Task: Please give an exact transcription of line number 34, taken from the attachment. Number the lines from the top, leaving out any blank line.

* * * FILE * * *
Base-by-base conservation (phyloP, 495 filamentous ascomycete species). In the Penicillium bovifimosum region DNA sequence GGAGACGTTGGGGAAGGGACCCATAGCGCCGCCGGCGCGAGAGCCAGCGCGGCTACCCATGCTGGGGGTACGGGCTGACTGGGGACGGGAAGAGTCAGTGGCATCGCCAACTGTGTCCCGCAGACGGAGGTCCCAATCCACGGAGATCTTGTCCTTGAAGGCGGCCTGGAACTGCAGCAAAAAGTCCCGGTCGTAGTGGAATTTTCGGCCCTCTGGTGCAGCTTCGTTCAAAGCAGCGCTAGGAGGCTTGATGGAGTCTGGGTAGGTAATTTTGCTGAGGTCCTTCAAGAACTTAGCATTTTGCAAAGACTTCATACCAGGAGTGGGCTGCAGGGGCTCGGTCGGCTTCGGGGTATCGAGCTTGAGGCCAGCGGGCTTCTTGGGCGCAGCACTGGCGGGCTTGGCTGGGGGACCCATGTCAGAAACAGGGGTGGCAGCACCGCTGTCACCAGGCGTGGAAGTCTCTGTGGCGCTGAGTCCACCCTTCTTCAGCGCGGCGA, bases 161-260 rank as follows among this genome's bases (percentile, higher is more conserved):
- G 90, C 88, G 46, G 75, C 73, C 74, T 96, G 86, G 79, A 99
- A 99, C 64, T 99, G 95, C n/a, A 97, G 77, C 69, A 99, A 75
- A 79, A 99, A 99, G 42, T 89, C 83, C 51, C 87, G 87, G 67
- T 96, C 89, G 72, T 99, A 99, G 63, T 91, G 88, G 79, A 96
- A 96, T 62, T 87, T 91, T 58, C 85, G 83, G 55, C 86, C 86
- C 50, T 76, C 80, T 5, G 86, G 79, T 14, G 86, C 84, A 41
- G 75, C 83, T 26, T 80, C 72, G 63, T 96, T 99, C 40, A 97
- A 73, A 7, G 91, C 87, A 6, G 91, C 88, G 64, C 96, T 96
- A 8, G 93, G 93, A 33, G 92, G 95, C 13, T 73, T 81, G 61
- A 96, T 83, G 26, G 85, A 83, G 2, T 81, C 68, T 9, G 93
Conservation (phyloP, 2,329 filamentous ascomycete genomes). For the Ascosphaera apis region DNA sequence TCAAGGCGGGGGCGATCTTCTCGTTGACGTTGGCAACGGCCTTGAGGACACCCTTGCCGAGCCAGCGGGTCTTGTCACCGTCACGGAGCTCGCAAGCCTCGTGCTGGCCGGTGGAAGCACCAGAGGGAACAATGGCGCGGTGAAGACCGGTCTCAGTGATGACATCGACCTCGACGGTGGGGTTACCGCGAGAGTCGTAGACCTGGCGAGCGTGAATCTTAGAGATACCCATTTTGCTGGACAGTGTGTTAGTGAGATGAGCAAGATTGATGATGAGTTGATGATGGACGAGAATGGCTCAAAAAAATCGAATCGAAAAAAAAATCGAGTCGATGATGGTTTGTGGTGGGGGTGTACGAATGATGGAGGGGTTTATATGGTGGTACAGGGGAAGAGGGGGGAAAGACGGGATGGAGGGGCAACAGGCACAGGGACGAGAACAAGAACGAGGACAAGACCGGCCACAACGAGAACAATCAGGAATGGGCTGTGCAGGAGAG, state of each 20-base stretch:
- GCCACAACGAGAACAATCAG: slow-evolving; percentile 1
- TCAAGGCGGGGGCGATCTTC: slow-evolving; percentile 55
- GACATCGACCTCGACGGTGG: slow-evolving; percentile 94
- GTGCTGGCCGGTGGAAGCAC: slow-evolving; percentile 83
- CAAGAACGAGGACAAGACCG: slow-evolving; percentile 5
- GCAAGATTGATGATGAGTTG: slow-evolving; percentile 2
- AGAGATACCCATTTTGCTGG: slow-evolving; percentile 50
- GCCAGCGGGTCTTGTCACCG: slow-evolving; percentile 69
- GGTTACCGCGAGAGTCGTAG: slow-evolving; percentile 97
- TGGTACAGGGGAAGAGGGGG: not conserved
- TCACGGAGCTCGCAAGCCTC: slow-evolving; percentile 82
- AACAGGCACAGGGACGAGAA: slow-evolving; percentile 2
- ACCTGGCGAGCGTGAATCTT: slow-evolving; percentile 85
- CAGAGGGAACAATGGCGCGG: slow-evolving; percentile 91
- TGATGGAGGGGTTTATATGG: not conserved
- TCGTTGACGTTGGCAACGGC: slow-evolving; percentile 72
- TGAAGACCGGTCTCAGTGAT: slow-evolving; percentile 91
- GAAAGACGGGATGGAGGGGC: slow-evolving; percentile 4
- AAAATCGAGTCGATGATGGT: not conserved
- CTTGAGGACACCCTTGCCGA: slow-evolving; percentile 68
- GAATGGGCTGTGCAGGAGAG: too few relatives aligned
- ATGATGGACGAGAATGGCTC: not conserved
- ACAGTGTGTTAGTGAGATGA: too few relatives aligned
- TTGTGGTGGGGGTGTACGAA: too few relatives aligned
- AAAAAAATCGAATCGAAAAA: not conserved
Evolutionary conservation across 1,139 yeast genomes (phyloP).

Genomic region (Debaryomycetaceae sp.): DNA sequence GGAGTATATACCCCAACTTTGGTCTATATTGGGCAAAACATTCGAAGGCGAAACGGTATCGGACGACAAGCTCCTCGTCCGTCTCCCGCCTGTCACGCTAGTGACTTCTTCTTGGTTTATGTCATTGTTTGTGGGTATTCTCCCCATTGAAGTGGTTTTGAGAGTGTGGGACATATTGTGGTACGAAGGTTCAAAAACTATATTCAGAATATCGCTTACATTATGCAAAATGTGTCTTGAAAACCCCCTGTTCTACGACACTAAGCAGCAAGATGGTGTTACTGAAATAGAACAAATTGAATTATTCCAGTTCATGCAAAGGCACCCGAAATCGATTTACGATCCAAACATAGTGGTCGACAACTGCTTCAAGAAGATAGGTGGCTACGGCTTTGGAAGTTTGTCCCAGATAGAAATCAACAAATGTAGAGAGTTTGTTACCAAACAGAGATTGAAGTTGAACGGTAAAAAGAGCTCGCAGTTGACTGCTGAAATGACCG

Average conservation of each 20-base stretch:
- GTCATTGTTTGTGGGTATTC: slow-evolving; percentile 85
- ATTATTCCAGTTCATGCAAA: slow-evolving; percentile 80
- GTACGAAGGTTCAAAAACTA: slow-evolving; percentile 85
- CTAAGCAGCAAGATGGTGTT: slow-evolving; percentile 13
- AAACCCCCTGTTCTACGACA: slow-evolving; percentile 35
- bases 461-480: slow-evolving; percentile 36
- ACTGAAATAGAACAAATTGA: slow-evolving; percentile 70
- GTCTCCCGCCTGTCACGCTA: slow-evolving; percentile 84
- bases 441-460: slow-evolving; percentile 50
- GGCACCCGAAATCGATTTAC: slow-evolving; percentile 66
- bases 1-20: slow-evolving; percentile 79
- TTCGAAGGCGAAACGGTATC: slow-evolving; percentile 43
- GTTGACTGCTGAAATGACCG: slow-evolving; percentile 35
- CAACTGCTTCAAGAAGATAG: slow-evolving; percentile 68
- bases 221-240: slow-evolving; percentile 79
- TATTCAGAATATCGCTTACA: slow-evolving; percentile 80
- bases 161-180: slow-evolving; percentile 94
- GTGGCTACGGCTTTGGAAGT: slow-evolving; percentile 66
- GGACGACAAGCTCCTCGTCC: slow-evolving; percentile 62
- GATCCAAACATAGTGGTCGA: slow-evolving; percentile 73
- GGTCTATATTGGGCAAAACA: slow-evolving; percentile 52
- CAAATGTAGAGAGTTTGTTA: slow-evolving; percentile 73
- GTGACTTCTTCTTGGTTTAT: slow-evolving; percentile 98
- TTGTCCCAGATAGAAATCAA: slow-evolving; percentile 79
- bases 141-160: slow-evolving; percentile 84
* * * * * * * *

- ATGATGGACGAGAATGGCTC: not conserved